Identification, Treatment and Prevention of Shoulder Lesions in Sows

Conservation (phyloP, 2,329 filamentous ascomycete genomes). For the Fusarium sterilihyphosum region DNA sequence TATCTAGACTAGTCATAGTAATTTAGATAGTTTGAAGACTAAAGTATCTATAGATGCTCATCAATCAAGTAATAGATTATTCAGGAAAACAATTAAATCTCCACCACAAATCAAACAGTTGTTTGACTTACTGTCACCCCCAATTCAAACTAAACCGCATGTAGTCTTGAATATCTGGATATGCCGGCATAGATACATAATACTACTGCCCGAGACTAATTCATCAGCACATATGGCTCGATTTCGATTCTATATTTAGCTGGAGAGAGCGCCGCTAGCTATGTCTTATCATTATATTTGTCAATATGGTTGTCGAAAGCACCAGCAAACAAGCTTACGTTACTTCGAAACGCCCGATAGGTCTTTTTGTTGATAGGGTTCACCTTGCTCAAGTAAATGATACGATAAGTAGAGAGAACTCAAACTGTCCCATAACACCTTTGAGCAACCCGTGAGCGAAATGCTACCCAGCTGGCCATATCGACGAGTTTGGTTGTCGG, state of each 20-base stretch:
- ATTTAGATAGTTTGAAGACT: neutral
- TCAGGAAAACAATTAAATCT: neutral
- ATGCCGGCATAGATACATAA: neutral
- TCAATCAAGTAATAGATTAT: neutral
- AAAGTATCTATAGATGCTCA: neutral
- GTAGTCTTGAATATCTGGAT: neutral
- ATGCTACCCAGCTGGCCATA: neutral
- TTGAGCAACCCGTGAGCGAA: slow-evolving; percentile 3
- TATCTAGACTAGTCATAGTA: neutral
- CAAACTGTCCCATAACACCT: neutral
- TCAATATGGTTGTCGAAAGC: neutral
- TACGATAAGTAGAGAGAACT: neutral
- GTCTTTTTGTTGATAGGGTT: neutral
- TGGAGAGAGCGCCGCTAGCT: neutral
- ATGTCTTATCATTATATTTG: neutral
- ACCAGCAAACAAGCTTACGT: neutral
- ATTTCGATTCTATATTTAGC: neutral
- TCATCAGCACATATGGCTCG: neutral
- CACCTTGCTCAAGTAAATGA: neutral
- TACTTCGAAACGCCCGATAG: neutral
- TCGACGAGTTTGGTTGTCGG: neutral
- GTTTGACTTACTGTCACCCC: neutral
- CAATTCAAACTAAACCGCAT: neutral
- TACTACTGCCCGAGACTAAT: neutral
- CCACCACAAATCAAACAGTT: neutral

Long periods of lying and poor body condition after farrowing leads to more shoulder lesions. Depending on the farm and sows, 10 to 50% of sows are affected by shoulder lesions. Lying laterally puts pressure on the scapula and can restrict blood flow resulting in local tissue damage. Bed sores or pressure ulcers in humans are comparable to shoulder lesions in sows. They are difficult to treat and often return at the next lactation. The first signs of the lesions are a reddening of the area that is damp and flies are often attracted to it. Then it will turn into an open ulcer, with extreme cases showing the underlying bone. A risk factor is sow body condition at farrowing, with <3 on a 5 point scale being at the highest risk since not enough fat covers the area. Another contributor is floor type, such as slatted floors as they provide less support compared to solid floors. Sows lay more in hotter temperatures so lesion formation increases as well. Larger litters being fed and increased weaning age may also lead to more shoulder ulcers. If a history of these sores is present in a sow, rubber floor mats in farrowing could be preventative. They are a heritable trait and future selective breeding programs may be beneficial in reducing ulcers. Not only do they cause pain, but they often lead to infection. Once they appear they should be cleaned with soap solution and an antibiotic spray. Monitor the herd for lesions daily. Softer flooring or straw bedding should be provided to those with lesions to improve comfort. Good body condition and the use of rubber mats are effective for reducing the prevalence of shoulder lesions.